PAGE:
The phone call came from one of our truck drivers, a man who was a graduate of our program. A man with a long history of addiction.
“We heard a sound from a box behind store 7 (one of our Family Stores in our county). There’s a puppy in it. Can we keep him?”
We’ve heard the saying that a dog is man’s best friend. I grew up in an animal loving, particularly dog loving home. Daddy brought them home, mama took care of them.
I married a dog lover and we raised two children who are dog-lovers.
The friendship these loyal animals provide is unmistakable. They run to the door when they hear the sound of his car rounding the corner. They wait with wagging tail to greet him with paws and, sometimes, pee. Not on purpose, mind you. They’re just so excited they can’t hold it all in.
They cower at his scolding voice, sometimes sulking, only too ready to sidle up to him when he calls.
Dogs give unconditional love.
*Disclaimer: If you’re a cat lover, you can write about that. While we’ve had many different pets in my childhood home (including a couple of monkey’s and a raccoon) dogs were the mainstay and the ones I know most about.
We do, however, have a cat taken in by the men too. They named her Sally because she lives with them at the Salvation Army.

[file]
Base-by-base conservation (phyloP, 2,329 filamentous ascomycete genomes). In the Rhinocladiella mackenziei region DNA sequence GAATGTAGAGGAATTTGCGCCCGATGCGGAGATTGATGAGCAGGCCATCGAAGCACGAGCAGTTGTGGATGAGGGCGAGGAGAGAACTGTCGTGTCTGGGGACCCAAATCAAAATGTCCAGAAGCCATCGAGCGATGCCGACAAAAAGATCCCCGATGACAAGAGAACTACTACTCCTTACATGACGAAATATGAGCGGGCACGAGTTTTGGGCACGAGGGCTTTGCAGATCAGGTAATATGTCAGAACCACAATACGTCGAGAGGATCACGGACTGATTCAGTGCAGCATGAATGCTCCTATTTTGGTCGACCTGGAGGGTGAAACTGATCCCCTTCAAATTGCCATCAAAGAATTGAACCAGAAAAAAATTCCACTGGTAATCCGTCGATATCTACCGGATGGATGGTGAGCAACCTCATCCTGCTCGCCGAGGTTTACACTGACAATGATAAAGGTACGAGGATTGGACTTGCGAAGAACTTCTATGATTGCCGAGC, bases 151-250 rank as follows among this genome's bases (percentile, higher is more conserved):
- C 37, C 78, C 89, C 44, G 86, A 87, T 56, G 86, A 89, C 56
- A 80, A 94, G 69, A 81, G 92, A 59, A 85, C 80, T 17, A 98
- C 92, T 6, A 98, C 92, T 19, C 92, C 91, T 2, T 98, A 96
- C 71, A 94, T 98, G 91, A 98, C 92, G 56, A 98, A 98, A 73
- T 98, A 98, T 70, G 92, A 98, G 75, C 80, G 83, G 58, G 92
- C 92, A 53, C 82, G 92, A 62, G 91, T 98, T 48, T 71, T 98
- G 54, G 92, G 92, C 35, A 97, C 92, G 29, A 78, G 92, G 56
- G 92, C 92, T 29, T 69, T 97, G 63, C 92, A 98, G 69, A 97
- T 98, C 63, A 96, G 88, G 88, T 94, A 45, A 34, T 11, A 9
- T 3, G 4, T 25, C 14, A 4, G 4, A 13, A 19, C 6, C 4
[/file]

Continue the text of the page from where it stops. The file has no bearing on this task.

Henry had been taking our dog to the office every day. This dog, a mutt from the pound, was the best tempered dog we’ve had. Ever. His looks were a cross between Marmaduke from the comics and a German Shephard. His temperament, all Marmaduke. He was big, with a scary, deep bark, but what he wanted most was to jump up and lick everyone. He could put his front paws on the shoulder of a 6 foot man and nearly look him in the eye. Then lick him all over his face.
Tripp quickly became an unofficial therapy dog.
Now we had this tiny puppy and 100 men all eager to be his friend, trainer and feed him scraps they sneaked out of the dining room. This could be trouble.
We decided to bring the puppy home with us at night and on weekends and let our dog, with some help from us, train the new pup. We’d train the men at the same time.
The puppy was named Noah, because he lived at the ARC.
That was 8 years ago. Tripp lived to be 13 and we’ve been without his teeth chattering during thunder storms and his loving eyes for 2 years.
But there’s a new puppy to be Noah’s friend and for the men to love. Another dog found abandoned behind another store. Maybe people know we help the lost and just like many of our men, we took in this new puppy too.
She’s friendlier than Noah, mostly black with a tuft of white on her chest. She’s leggy and we think she must have some Lab in her. She’s been welcomed by Noah and Sally the cat, the staff and, most especially, our residents who need this kind of friend.
Her wagging tail will bring a spot of refreshment to their long day. She will play with them regardless of their background. She won’t discriminate in any way. When their days are hard, frustrating and defeat feels close, she’s there with her gentle spirit offering a welcoming paw.
We named her Grace.